Participants interviewed included • Leading audit committee members of listed companies from: • Singapore • Indonesia • Australia • United Kingdom • United States • Germany • Netherlands
Summary of findings • Functions of audit committee • Building on relationships • Building an effective audit committee • Challenges facing the audit committee • Reflections and questions
Functions of audit committee • Oversight of integrity of: • financial reporting processes and reporting • internal control and risk management • Building on relationships • audit committee and the board • audit committee and management • audit committee and the auditor • internal audit • audit committee and shareholders
Building an effective audit committee • composition of the audit committee • managing the audit committee meeting • Challenges facing the audit committee • unrealistic expectations • communications to bridge the expectations gap • legal responsibilities and liabilities • keeping the flow with new members • quality of information • knowledge of auditing standards
Reflections and questions • Universal questions answered by audit committee chairmen: • How do you keep the board fully informed? • What sort of reports should be given to the board before they are asked to approve financial statements? • Should those reports come from the audit committee chairman or management? • How do you ensure you get the best out of the external auditor? • How often should the audit committee meet with the external auditor?
Universal questions answered by audit committee chairmen (continued): • How do you best deal with commentary from the external auditor that may be critical of management? • How do you ensure you get the best from the internal auditor? • How do you ensure you get the best out of the audit committee members? • How do you ensure diversity of membership across the audit committee? • How do you ensure frank and open discussions in audit committee meetings?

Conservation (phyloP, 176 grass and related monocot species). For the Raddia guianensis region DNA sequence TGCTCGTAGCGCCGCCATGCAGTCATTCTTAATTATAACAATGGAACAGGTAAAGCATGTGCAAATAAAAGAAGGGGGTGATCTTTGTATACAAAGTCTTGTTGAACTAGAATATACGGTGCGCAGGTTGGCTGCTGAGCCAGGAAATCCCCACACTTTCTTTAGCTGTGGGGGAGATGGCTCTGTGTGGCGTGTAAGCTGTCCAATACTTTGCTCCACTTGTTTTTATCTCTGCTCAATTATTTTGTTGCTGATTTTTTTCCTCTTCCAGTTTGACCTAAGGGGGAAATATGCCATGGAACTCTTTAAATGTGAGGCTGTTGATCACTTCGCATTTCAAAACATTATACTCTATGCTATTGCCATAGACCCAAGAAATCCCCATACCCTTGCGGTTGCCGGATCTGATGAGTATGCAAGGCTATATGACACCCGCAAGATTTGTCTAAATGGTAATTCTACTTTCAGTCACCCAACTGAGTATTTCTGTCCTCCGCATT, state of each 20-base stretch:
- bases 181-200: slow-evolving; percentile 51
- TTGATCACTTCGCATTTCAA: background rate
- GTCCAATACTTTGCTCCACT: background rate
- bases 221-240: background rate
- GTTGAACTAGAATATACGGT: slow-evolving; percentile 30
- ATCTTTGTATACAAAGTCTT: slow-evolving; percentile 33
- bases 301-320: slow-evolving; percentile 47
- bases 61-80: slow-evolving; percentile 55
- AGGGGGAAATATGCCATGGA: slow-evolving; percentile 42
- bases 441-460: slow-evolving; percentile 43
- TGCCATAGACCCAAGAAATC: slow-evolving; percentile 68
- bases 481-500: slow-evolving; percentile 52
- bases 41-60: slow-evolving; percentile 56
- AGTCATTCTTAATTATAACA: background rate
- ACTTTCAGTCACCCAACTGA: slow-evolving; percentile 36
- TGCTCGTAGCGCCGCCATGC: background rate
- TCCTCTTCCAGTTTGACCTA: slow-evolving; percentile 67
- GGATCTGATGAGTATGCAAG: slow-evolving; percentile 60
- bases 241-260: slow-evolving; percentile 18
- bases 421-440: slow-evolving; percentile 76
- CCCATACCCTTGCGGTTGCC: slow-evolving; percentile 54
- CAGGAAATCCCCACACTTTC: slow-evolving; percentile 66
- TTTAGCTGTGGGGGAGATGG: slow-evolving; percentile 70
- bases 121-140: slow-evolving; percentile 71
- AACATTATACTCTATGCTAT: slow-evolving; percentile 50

Regional engagement • At a regional level we are working to engage more closely with independent audit regulators in Australia, Singapore, Malaysia, Indonesia, Thailand and Vietnam so that the profession and the regulators work together to enhance quality
Regional engagement • Given my earlier comments about the role of Chinese companies in the capital markets and economies of these countries China has a vital interest in the work of these regulators
Regional engagement • We would be pleased to explore further with CICPA the opportunity for CICPA to join with us in this engagement